Greg Craig is being set up as the “fall guy” on Guantanamo, according to a report by Josh Gerstein in Politico. It’s not just Craig, writes Gerstein:
Instead, it was a widespread breakdown on the political, legislative, policy and planning fronts that is contributing to what is shaping up as one of Obama’s most high-profile setbacks. . . . The White House misread the public mood — as roughly half of Americans surveyed say they disagree with Obama’s approach. A strong element of NIMBY-ism permeates those results, as Americans say they don’t want the prisoners in their backyards.
And even within Washington, the Obama team “mistook that political consensus from the campaign trail for a deep commitment.” Not surprisingly, a former Bush official on background offers that the Obami were victims of their own “Kool-Aid” consumption — “that everybody, or most people, at Guantanamo were innocent and shouldn’t be there, and the Bush administration was not working very hard to resolve these issues, and that the issues were fairly easy to resolve once adults who were really committed to doing something about it in charge.” Well, the Bush team deserves its “We told you so.”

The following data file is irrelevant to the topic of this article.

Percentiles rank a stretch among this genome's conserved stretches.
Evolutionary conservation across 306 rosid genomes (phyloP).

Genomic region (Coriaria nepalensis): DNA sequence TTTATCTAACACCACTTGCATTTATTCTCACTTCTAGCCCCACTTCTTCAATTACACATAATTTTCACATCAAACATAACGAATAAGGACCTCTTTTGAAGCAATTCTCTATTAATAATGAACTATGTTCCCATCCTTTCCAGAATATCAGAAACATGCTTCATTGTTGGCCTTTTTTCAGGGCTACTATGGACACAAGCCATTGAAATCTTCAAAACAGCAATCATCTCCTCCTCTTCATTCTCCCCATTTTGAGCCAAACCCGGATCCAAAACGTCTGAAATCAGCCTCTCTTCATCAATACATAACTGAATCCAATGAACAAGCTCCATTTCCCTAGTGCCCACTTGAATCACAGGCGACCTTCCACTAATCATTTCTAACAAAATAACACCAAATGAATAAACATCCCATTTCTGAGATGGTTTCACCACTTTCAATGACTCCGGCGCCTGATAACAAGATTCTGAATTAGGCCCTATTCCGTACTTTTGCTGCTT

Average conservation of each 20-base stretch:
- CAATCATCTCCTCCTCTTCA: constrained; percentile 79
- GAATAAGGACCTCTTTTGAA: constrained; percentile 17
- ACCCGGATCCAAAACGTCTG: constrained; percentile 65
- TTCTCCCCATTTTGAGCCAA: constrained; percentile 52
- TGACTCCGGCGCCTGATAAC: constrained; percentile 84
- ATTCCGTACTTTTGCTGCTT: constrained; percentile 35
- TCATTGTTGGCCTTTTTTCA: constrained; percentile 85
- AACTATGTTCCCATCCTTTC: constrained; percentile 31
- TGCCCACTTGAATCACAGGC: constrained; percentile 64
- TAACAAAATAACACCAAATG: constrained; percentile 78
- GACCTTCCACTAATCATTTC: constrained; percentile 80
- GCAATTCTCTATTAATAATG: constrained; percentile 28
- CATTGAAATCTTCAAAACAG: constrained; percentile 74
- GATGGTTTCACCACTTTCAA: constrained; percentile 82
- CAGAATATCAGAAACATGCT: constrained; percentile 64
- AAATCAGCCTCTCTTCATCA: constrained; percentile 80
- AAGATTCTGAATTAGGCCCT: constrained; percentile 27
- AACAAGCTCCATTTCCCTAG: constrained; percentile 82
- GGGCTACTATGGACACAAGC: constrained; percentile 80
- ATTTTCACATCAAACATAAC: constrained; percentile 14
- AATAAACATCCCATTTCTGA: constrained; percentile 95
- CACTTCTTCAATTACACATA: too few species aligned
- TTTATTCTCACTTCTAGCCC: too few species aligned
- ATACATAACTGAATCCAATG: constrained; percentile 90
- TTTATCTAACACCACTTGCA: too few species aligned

All in all, it’s a frightful picture of the Obama administration — naive, arrogant, and unprepared. They have learned (or have they really not?) that treating a serious national security concern as a campaign issue is a serious error. And one naturally worries if this dangerous combination of arrogance, insertion of domestic political objectives into national-security issues, ideological rigidity, and lack of preparation isn’t also at the heart of so many other national-security issues (e.g., the Israeli settlement fetish, the backing of Manuel Zelaya, the yanking of missile-defense sites, the agonizing over Afghanistan, and the inertia on Iran). One assumes that a certain level of professionalism and common sense exists among advisers and a man who has made it all the way to the White House. They must know what they are doing, right? Well, maybe not.